Linux Commands Examples

A great documentation place for Linux commands

cd

change directory

Synopsis

cd [directory path]


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examples

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cd    # change directory to your home - same as : cd ~



cd -    # go back to the directory you went just before changing directory



cd .. #change directory to the upper directory

cd ../.. #go up 2 levels

cd / #go to root directory

cd ~/.mozilla/ # go toward your firefox (or other Mozilla's product) profile directory
example added by LeBerger
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cd lights;./arc;cd ../
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Smart tab completion (for directories)?

You can enable menu-complete in Bash to step through the entries on the command line each time you press Tab. This is not really what you're looking for. If you want to try it, do this at the command prompt:

bind '"\C-i": menu-complete'

To make it persist, add this to your ~/.inputrc file:

"\C-i": menu-complete

Zsh has a feature that allows you to use the arrow keys to select an entry. Add this (or another variation) to your ~/.zshrc file:

zstyle ':completion:*' menu select=0

See man zshcompsys and search for "select=" (it will be in the section for the menu "Standard Style") for more information.

Otherwise, in Bash, you could write a function (or even create your own completion function) that would do something based on the select command. This is extremely simplistic:

$ select a in x y z; do cd $a; done
1) x
2) y
3) z
#?

You'd have to flesh that out a lot to get it to do what you want.

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Directory "Bookmarking" in Linux

I use one-letter variables for temporal bookmarking, and properly named symlinks for permanent storage.

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The CD command with "-" argument will change to previous directory. Is there a way to know which directory it is?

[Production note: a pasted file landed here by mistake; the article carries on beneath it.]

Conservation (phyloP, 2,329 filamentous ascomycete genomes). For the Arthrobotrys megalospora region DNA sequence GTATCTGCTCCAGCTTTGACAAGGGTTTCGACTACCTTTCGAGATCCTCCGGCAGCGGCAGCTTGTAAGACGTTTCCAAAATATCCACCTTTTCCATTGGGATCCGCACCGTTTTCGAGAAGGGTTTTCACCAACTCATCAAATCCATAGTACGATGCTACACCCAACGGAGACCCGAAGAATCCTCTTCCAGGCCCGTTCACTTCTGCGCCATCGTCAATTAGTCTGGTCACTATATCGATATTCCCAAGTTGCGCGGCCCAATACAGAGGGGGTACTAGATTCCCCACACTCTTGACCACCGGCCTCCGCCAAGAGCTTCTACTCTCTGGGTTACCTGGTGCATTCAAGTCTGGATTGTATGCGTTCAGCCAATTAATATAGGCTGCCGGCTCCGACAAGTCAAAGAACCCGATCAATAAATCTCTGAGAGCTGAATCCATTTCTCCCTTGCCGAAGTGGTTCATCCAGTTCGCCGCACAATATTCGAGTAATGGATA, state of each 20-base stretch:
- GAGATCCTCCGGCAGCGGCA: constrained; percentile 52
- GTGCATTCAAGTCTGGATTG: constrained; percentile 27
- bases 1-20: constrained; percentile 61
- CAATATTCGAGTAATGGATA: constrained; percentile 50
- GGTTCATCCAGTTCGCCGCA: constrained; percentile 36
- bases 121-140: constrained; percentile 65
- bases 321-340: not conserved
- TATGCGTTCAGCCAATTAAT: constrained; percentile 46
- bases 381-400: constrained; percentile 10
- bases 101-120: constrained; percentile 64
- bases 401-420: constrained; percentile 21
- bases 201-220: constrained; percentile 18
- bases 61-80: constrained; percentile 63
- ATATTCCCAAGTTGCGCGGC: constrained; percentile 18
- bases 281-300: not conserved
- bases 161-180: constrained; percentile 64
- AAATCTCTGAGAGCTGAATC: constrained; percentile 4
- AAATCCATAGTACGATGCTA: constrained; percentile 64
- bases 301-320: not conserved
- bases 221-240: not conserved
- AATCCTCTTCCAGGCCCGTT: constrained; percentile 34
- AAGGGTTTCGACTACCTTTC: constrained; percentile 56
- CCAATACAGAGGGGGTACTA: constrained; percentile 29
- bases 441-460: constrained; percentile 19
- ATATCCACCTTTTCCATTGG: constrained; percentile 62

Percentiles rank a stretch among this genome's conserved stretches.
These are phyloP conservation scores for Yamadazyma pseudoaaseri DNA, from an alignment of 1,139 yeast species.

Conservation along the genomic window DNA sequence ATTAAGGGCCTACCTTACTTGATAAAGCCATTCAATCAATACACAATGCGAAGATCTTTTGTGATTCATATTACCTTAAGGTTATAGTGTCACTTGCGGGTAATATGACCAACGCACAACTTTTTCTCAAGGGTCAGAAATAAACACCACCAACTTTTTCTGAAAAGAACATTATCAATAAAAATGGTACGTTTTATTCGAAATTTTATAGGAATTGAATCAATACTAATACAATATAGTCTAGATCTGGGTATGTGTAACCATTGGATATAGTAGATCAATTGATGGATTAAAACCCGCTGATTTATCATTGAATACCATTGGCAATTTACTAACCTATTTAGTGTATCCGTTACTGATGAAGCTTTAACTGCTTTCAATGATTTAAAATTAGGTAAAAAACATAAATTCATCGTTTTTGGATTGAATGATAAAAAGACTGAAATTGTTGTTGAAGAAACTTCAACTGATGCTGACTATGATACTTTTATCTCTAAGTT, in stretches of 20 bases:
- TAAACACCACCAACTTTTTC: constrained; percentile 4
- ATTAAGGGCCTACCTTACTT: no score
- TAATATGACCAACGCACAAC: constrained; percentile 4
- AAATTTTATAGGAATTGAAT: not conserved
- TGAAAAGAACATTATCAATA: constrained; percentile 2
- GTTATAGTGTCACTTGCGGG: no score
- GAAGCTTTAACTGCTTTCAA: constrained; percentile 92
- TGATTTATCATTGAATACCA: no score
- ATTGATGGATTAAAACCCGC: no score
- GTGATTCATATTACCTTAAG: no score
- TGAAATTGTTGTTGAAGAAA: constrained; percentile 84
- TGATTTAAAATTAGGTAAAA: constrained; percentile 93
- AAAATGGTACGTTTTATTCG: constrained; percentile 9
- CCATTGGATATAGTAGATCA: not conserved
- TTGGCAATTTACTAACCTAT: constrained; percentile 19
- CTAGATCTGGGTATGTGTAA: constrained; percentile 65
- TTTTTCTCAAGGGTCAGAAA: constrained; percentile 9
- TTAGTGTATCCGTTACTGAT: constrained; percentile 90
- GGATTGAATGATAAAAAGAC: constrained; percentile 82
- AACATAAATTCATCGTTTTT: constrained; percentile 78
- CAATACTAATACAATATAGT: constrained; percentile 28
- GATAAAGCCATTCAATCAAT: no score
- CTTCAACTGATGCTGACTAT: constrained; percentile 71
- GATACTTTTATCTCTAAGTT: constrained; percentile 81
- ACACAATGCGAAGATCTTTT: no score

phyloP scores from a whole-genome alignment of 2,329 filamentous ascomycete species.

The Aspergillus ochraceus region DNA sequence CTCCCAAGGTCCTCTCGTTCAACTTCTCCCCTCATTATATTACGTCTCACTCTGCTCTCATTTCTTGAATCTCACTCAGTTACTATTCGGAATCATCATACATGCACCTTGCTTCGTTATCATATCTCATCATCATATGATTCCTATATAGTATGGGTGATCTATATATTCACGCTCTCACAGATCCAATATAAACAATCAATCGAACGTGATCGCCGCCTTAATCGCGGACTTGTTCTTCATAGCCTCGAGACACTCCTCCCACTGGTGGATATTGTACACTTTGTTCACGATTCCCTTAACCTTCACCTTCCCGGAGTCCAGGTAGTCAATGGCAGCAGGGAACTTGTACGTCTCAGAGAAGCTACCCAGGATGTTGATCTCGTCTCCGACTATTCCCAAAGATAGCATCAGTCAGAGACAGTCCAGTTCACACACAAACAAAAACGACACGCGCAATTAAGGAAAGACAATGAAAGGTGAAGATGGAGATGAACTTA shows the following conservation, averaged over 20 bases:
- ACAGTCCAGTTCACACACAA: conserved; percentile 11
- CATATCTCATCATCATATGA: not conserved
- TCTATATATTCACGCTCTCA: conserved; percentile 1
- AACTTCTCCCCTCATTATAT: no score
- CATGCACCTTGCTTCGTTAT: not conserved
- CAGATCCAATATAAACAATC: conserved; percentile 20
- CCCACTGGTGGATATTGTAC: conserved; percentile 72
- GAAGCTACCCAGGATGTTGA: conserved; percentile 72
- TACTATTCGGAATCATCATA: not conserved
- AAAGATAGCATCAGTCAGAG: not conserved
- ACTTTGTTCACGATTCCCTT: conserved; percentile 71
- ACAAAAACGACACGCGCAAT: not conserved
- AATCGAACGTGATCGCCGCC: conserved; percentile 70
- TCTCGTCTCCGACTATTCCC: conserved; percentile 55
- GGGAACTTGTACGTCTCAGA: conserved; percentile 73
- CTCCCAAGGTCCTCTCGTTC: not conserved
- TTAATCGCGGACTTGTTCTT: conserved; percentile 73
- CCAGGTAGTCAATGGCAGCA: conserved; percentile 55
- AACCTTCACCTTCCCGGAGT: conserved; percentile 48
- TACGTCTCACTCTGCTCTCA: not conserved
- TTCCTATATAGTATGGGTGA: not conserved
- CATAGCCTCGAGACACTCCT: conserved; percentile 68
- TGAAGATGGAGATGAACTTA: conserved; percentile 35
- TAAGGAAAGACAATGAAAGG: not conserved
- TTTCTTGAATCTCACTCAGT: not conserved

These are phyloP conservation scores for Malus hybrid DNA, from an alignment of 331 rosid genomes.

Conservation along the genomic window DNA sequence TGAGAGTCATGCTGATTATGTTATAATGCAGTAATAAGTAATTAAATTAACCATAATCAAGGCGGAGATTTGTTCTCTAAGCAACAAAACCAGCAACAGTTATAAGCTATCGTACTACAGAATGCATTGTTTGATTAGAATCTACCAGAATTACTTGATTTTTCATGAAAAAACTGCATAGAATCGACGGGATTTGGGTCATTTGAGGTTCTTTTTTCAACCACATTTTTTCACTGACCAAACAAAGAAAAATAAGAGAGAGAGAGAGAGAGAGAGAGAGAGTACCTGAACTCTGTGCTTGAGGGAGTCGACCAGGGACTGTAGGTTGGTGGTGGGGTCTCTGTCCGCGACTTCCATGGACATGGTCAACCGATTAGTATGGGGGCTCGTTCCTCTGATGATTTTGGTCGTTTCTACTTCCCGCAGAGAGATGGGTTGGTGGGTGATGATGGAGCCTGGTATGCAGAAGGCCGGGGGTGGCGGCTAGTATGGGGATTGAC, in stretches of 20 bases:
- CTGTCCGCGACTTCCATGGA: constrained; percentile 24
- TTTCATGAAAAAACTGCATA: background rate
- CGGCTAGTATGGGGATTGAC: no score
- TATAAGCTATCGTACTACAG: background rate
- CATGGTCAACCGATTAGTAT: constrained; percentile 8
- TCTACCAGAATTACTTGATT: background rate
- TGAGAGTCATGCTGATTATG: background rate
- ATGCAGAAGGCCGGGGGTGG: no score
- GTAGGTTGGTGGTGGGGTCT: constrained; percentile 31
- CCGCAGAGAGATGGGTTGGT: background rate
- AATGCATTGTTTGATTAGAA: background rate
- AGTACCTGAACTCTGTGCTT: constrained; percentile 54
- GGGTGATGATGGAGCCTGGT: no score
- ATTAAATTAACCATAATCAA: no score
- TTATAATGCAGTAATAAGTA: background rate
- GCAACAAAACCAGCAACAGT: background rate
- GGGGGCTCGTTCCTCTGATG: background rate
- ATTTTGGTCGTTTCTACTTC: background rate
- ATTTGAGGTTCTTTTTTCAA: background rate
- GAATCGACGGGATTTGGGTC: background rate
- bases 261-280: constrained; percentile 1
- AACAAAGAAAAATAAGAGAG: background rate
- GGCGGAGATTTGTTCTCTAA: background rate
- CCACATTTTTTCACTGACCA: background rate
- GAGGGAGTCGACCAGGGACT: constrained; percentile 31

Yes, it is $OLDPWD.

~$ cd src/
~/src$ cd ..
~$ echo $OLDPWD
/home/$USER/src

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How to minimize typing when frequently changing directories?

  1. Try using the hist command to bring up the history of all commands you have executed.
  2. Create a shell script with the cd commands for each directories that you often cd to.
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bash: Is there a way to use tab completion through out CDPATH?

You should install and enable bash-completion — it defines a _cd function and sets it as the completer for the cd command, which overrides the default completion and includes $CDPATH.

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'cd' command in terminal - using partial folder name

If you know that the name is unique after a few typed letters, you can do – for example to go to the folder "FooBarBaz":

cd Foo*

The * glob will expand to the name of all folders starting with Foo, and cd will go to the first folder found.

The same works the other way around, or if the part you know is in the middle of the folder name:

cd *Baz
cd *Bar*

This probably requires the least keypresses. You can just press Enter and it'll expand automatically.

You can get even shorter if you set the autocd option, assuming you use Bash, with shopt -s autocd. It requires you only to type the directory name without cd to have the shell cd to it. For example:

shopt -s autocd
Foo*

Of course, you can add this option to your shell's configuration file to have it loaded automatically (e.g., ~/.bash_profile or ~/.bashrc, depending on what you use).

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"cd -" equivalent on Windows?

popd, which is to be used alongside pushd.

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How do I `cd` and then* `ls` automatically in linux?

Try this:

cd() { builtin cd "$@" && ls; }

builtin makes the cd inside the function invoke the builtin cd command rather than trying to call the function recursively.

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cd Command Linux and Mystery Flags